Unemployment claims in Britain jumped 69% in April, the government reported Tuesday. European car sales collapsed by an unprecedented 76% last month.

Also Read: These Books Can Drive Boredom Away in Lockdown 4.0

An experimental vaccine by Cambridge, Massachusetts-based Moderna Inc. triggered hoped-for immune responses in eight healthy, middle-aged volunteers. They were found to have antibodies similar to those seen in people who have recovered from COVID-19.

Much bigger studies on the vaccine’s safety and effectiveness are planned. Worldwide, about a dozen vaccine candidates are in or near the first stages of testing.

More than 4.8 million people worldwide have been infected and over 318,000 deaths have been recorded, according to a tally by Johns Hopkins University that experts believe is too low for several reasons. (VOA)

Next Story

People With “No Access” To Clean Water in Mexico Face Challenges Due To Coronavirus

Acutely aware of the dangers of the highly contagious virus that has infected over 11,600 people and killed 1,069 in Mexico  

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Mexico
Acutely aware of the dangers of the highly contagious virus that has infected over 11,600 people and killed 1,069 in Mexico.

By Kashish Rai

The Coronavirus pandemic has stricken the whole world by all means. Therefore, grappling with this largest public health crisis, health authorities in Mexico are trying to stem a growing number of new coronavirus infections by repeatedly urging people to wash their hands.

However, that’s not so easy for those who live in poverty and don’t have access to clean water.

Know More in this Video:

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Acutely aware of the dangers of the highly contagious virus that has infected over 11,600 people and killed 1,069 in Mexico.

 

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When Oil Crisis Meets Pandemic: The Unfortunate Position Of Texas At The Intersection

The impact of coronavirus has been felt across the nation, but for those states whose economic well-being is also tied to the oil industry like Texas, the blow is even greater

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Coronavirus
The impact of coronavirus has been felt across the nation, but for those states whose economic well-being is also tied to the oil industry like Texas, the blow is even greater. Pixabay

Over 6.6 million Americans lost their jobs in the first week of April due to the impact of coronavirus. In Texas, 51,000 jobs were lost in March, which is the largest decline in a single month since the Great Recession. Texas has been hit doubly hard by current events, with the crashing oil market meeting the loss of a large number of jobs in the service and hospitality industries.

Oil Market Flooded While Demand Dropped

US oil prices dipped into negative figures for the first time earlier this month due to the drop in demand for fuel. This makes it impossible for producers in Texas to make money. Kenny Istre, vice president of a machine shop in Houston, recounted customers withdrawing their orders for drilling equipment even before oil prices plummeted. Mr. Istre saw the majority of his workforce confined to their homes amidst lockdown restrictions at the same time as the oil-supply surged. “This is like a double whammy,” he told The Wall Street Journal. “They were canceling flights every day, and now people aren’t driving to work. The market is going to be flooded with oil.”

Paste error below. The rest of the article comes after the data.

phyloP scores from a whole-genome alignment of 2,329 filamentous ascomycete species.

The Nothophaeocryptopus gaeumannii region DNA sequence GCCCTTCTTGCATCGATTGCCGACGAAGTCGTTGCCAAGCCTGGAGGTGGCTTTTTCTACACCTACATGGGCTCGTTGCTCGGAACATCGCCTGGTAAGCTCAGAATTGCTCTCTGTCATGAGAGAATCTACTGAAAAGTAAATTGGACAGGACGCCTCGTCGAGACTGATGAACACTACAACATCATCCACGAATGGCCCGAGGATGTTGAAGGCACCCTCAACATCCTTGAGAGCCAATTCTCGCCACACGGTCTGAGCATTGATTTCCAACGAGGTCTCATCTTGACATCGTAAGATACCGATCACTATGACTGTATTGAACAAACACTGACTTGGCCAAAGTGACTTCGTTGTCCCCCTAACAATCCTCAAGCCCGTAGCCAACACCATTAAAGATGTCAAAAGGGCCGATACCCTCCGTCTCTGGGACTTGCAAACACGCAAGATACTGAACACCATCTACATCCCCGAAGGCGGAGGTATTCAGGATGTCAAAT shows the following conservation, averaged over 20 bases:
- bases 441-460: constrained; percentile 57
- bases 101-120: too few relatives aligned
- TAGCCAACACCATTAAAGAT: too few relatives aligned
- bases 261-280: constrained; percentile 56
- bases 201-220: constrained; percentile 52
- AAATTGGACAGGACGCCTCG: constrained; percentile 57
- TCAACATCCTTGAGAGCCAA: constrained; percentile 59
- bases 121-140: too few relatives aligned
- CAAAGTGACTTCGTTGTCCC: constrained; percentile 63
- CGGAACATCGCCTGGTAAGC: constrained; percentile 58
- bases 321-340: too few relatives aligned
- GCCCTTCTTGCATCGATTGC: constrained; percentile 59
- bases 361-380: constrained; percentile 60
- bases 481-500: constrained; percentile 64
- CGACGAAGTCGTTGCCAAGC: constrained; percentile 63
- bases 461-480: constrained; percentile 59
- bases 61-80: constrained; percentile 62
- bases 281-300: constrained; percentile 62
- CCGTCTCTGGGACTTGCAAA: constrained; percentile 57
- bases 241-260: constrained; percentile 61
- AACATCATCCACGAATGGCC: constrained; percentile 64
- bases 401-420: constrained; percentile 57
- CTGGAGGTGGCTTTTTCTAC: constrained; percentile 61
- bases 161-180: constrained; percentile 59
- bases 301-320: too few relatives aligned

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Job Losses Across All Sectors

Meanwhile, unemployment benefits claims in Texas increased by 259,652 in the last two weeks of March, with job losses felt in businesses ranging from health care to transport, oil and gas, the hospitality sector and real estate. Houston employers reported that the local economy lost 18,200 more jobs in March than it had in February as lockdown orders forced businesses to close. Unemployment hits the individual hard, but the impact will also be felt by business owners. Texas is unique in that it doesn’t require businesses to have worker’s compensation insurance. However, employers who elected to have Texas worker’s comp insurance will be glad they took it out, as many insurance providers are helping businesses soften the blow while their operations are at a standstill. 

Refinery, Pump, Oil Pump, Industry, Oil Rig, Gas, Fuel
Texas has been hit doubly hard by current events, with the crashing oil market meeting the loss of a large number of jobs in the service and hospitality industries. Pixabay

The Double-Whammy

The growth of the Texan economy has been intrinsically linked with oil since the early 1900s. This has afforded the state much prosperity, but it means it’s vulnerable to the state of the oil market. Previous blows have been cushioned by economic diversity, but with so many industries ground to a halt, the situation is much starker this time. The impact on the job market is predicted to be 0.5-1% worse in Texas than in other states due to its role in energy production.

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The impact of coronavirus has been felt across the nation, but for those states whose economic well-being is also tied to the oil industry like Texas, the blow is even greater. While everything will be done to get the economy back on its feet as the pandemic slows, it’s clear that its impact will be felt for a long time.